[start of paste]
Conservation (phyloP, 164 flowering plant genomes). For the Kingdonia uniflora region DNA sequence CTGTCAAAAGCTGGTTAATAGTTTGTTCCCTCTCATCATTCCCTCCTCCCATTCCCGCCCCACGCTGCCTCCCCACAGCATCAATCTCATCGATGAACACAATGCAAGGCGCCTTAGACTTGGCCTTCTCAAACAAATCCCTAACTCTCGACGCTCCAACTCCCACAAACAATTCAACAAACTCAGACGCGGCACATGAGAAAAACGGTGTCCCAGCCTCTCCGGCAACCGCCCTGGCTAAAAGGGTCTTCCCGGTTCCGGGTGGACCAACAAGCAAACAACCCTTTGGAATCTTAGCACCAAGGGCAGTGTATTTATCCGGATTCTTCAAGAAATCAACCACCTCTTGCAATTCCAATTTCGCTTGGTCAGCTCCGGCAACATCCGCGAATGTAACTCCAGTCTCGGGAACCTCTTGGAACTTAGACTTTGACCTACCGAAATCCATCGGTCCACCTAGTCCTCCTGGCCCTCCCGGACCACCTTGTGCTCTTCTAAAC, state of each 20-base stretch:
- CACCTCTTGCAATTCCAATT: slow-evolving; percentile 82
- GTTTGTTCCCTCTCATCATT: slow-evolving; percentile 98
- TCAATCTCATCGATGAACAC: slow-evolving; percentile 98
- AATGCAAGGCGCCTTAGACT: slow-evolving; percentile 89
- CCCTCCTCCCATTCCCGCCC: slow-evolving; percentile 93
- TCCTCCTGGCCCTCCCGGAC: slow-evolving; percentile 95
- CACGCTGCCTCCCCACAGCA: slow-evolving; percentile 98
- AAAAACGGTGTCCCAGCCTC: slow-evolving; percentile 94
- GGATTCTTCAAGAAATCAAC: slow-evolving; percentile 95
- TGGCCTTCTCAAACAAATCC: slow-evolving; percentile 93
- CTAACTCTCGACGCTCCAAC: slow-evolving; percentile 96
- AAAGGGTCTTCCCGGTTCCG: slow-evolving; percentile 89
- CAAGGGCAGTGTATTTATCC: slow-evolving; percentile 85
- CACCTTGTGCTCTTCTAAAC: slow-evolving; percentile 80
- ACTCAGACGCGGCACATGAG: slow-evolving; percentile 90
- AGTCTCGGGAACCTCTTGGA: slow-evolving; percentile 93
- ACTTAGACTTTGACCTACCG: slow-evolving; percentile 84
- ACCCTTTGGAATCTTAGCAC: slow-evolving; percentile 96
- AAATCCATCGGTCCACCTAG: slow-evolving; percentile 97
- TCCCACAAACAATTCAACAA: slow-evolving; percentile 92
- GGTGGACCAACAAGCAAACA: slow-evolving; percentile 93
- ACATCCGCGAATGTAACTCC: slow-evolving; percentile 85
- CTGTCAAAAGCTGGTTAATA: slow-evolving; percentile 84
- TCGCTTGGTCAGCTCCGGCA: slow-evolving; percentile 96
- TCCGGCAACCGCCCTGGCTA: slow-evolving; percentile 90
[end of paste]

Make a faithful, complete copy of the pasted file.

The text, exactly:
Conservation (phyloP, 164 flowering plant genomes). For the Kingdonia uniflora region DNA sequence CTGTCAAAAGCTGGTTAATAGTTTGTTCCCTCTCATCATTCCCTCCTCCCATTCCCGCCCCACGCTGCCTCCCCACAGCATCAATCTCATCGATGAACACAATGCAAGGCGCCTTAGACTTGGCCTTCTCAAACAAATCCCTAACTCTCGACGCTCCAACTCCCACAAACAATTCAACAAACTCAGACGCGGCACATGAGAAAAACGGTGTCCCAGCCTCTCCGGCAACCGCCCTGGCTAAAAGGGTCTTCCCGGTTCCGGGTGGACCAACAAGCAAACAACCCTTTGGAATCTTAGCACCAAGGGCAGTGTATTTATCCGGATTCTTCAAGAAATCAACCACCTCTTGCAATTCCAATTTCGCTTGGTCAGCTCCGGCAACATCCGCGAATGTAACTCCAGTCTCGGGAACCTCTTGGAACTTAGACTTTGACCTACCGAAATCCATCGGTCCACCTAGTCCTCCTGGCCCTCCCGGACCACCTTGTGCTCTTCTAAAC, state of each 20-base stretch:
- CACCTCTTGCAATTCCAATT: slow-evolving; percentile 82
- GTTTGTTCCCTCTCATCATT: slow-evolving; percentile 98
- TCAATCTCATCGATGAACAC: slow-evolving; percentile 98
- AATGCAAGGCGCCTTAGACT: slow-evolving; percentile 89
- CCCTCCTCCCATTCCCGCCC: slow-evolving; percentile 93
- TCCTCCTGGCCCTCCCGGAC: slow-evolving; percentile 95
- CACGCTGCCTCCCCACAGCA: slow-evolving; percentile 98
- AAAAACGGTGTCCCAGCCTC: slow-evolving; percentile 94
- GGATTCTTCAAGAAATCAAC: slow-evolving; percentile 95
- TGGCCTTCTCAAACAAATCC: slow-evolving; percentile 93
- CTAACTCTCGACGCTCCAAC: slow-evolving; percentile 96
- AAAGGGTCTTCCCGGTTCCG: slow-evolving; percentile 89
- CAAGGGCAGTGTATTTATCC: slow-evolving; percentile 85
- CACCTTGTGCTCTTCTAAAC: slow-evolving; percentile 80
- ACTCAGACGCGGCACATGAG: slow-evolving; percentile 90
- AGTCTCGGGAACCTCTTGGA: slow-evolving; percentile 93
- ACTTAGACTTTGACCTACCG: slow-evolving; percentile 84
- ACCCTTTGGAATCTTAGCAC: slow-evolving; percentile 96
- AAATCCATCGGTCCACCTAG: slow-evolving; percentile 97
- TCCCACAAACAATTCAACAA: slow-evolving; percentile 92
- GGTGGACCAACAAGCAAACA: slow-evolving; percentile 93
- ACATCCGCGAATGTAACTCC: slow-evolving; percentile 85
- CTGTCAAAAGCTGGTTAATA: slow-evolving; percentile 84
- TCGCTTGGTCAGCTCCGGCA: slow-evolving; percentile 96
- TCCGGCAACCGCCCTGGCTA: slow-evolving; percentile 90